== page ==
Tony Yates Wiki – Tony Yates Bio
Tony Yates was so invaluable to his Bearcats basketball teams in the early 1960s that then-coach Ed Jucker called him “my coach on the floor.” The Bearcats basketball legend died Saturday night at a long-term care facility in Mason. He was 82 years old.
Tony Yates was born in Lawrenceburg, Indiana to Robert and Alice Ware Yates.  He attended Lockland Wayne High School in nearby Cincinnati, leading the team to the 1952 Ohio High School Basketball Championship title, a team that also starred in his brother, Fletcher, He graduated in 1954 at the age of 16. Because he was only offered partial scholarships to the University of Cincinnati and Xavier University, he worked for a year while playing on a basketball team before joining the US Air Force. The USA He was stationed at Ellsworth Air Force Base, married in 1958, and also continued to play basketball in the Army, where he served until 1959.
Yates declined partial scholarship offers to play basketball from Cincinnati and Xavier University because he was disappointed not to receive full scholarship offers. He worked and played for a stellar basketball team year-round, then joined the United States Air Force. In 1958, he married, and in 1959, he accepted a partial scholarship offer from UC, with the opportunity to play with the great Oscar Robertson. “Who wouldn’t want to be associated with him?” Yates said in the book “Tales from Cincinnati Bearcats Basketball”. Yates was considered an instant leader on the Bearcats’ first-year team and averaged 7.4 points (1960-61), 8.2 points (1961-62), and 7.6 points (1962-63) in his three seasons on the “varsity team.” As the team’s senior captain, the Associated Press selected him for the All-America Third Team and for the Missouri Valley Conference First Team.
As a sophomore, Yates was 23 years old and nicknamed “Gramps.” He assumed the starting base role and was considered Ed Jucker’s coach on the floor. When George Wilson came to play for UC in 1960, he said, there were only a few African-American players, including Yates, Paul Hogue, and Tom Thacker. They were all older than Wilson. He said Hogue and Thacker “were like my older brothers and Tony was like dad.” Wilson looked to Yates for guidance on life as a minority in Cincinnati. “We always did what he said he did and we always followed his advice,” said Wilson. Yates helped lead the Bearcats to their national championships in 1961 and 1962 and to second place in 1963. He won the UC team best defensive player award the three years during which the UC teams went 82-7. Yates and Thacker are the only players in the show’s history to play in three NCAA championship games. St. Louis Hawks was selected 41st Yates overall in the fifth round of the 1963 NBA Draft. At the University of California, Yates was also an honorary member of Sigma Sigma Men.
Yates was an assistant coach at UC with Tay Baker and Gale Catlett from 1972-74. He left to become an assistant to Gene Bartow at the University of Illinois in 1974-75. He then became Lou Henson’s assistant and was in Illinois for a total of nine seasons, earning a reputation as a strong recruiter and helping the Illini to two NCAA tournaments and two national invitation tournaments. But what Yates always wanted was to be the UC head coach. He said he applied for the job in 1972 when Catlett was hired and in 1978 when Ed Badger was chosen. Finally, in 1983, Yates was hired to replace Badger. “It was a very happy moment,” Yates said in the UC basketball book. “I was going home.” Yates was tearful at his introductory press conference when he received a standing ovation. That day Robertson said to The Enquirer: “Am I happy? You gamble. He knows the game. He knows how to recruit. He is just what we need. ” Yates’ six years as head coach did not go as planned. His teams finished 70-100 overall with just two winning seasons: 17-14 with a NIT spot in 1984-85 and 15-12 in 1988-89. He was then fired and replaced by Bob Huggins.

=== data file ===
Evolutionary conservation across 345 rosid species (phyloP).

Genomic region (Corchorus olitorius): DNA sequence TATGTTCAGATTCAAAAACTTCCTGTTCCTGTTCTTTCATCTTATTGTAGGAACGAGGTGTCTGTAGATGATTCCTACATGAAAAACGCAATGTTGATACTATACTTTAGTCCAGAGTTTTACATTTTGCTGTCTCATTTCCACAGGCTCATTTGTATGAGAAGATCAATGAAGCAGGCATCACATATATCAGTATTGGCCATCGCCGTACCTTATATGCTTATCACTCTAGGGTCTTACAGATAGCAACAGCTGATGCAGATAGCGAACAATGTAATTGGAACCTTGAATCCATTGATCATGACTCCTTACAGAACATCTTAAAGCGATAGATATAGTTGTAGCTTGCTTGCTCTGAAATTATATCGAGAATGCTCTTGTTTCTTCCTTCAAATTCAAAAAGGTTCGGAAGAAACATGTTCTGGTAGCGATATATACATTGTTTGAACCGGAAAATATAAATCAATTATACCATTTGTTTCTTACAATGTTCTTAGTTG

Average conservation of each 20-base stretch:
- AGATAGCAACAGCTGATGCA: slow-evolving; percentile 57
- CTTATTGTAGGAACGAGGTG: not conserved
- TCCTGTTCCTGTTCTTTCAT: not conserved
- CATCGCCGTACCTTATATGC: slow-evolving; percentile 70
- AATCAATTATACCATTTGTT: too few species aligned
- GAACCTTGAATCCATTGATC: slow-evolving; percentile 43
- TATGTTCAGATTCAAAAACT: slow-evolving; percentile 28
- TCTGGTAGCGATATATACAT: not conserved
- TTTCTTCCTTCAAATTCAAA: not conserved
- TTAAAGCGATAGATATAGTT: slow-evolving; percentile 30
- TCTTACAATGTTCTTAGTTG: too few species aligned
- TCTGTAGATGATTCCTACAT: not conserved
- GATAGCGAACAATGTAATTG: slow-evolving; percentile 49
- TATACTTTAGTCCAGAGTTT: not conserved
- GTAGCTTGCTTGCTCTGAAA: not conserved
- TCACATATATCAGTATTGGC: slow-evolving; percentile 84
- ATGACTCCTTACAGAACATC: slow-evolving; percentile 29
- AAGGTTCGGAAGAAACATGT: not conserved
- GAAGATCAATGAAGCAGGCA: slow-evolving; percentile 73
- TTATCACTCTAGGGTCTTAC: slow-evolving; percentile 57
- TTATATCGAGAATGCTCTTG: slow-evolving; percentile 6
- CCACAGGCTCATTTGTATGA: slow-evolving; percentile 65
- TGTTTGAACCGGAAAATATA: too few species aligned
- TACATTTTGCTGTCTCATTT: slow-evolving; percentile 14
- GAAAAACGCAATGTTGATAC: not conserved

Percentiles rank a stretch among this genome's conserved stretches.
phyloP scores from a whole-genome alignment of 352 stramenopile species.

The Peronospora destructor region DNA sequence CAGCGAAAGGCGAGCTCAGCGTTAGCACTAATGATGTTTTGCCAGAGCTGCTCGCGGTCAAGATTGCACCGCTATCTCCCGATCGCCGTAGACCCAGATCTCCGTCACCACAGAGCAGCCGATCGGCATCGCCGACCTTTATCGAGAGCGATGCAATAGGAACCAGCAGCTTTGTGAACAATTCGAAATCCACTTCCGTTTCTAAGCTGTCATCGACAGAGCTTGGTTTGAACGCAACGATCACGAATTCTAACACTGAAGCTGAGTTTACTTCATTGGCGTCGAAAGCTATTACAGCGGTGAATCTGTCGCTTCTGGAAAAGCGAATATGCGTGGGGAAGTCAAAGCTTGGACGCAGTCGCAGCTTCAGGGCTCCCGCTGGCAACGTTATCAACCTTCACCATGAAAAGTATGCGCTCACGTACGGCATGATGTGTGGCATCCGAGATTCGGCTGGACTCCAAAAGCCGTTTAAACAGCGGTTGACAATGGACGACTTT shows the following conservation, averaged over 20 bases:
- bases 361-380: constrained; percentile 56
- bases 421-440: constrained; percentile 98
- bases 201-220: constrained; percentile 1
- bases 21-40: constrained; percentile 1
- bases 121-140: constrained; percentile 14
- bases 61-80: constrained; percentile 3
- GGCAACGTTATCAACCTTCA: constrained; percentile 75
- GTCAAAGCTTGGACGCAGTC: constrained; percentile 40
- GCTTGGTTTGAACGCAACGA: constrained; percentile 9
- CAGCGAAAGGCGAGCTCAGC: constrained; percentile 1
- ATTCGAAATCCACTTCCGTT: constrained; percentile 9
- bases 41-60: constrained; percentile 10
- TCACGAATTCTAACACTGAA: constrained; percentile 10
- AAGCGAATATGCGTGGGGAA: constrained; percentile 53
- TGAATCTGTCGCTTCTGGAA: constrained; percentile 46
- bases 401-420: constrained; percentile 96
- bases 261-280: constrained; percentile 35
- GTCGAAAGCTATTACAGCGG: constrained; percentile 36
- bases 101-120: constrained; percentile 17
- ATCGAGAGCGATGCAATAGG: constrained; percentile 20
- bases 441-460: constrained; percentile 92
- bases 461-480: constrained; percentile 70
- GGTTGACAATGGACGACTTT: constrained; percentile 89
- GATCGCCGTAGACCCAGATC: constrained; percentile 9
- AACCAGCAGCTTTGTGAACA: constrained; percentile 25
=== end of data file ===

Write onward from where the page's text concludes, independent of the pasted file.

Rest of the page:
He will always be remembered as the architect behind UC’s ballgame against the University of Kentucky in December 1983. The United Kingdom ended up winning 24-11. It was Yates’ eighth game as head coach. The Bearcats were 1-6, and the Wildcats were No. 2 in the country. The game was on national television. On game day, Yates told the players that the plan was to keep the ball in each possession until they had a chance to layup. “I thought the only way we had a chance to win was to do what we did,” Yates said in the book. “… And they did it to the letter.” Yates will also be remembered for recruiting three of UC’s 1,000-point scorer: Roger McClendon, Louis Banks, and Levertis Robinson. McClendon and Banks are among the top 10 scorers of all time on the show. Yates also contributed to the community with the Tony Yates Caring For Kids Foundation, a nonprofit organization designed “to lift, assist, and empower youth and their families.” There is also the Tony Yates Junior Golf Academy. According to the Cincinnati Recreation Commission website, “He uses the game of golf to teach discipline, encourage personal growth and self-esteem, and also foster personal success for the boys and girls who attend. The program provides golf instruction along with life skills training to enable participants to become better and more productive citizens. ”
Tony Yates Age
He was 82 years old at the time of death.
Tony Yates Death & Cause
The Bearcats basketball legend died Saturday night in a long term care facility in Mason. He was 82 years old.
Originally from the U.K., Darryl Hinton is a journalist and web content specialist who now lives and writes in Trending Topics of United States, United Kingdom and Australia. Hinton’s work has appeared in a wide range of publications in print and online, including The Guardian, The Daily Beast, Pacific Standard magazine, The Independent, McSweeney’s Internet Tendency, and many other outlets.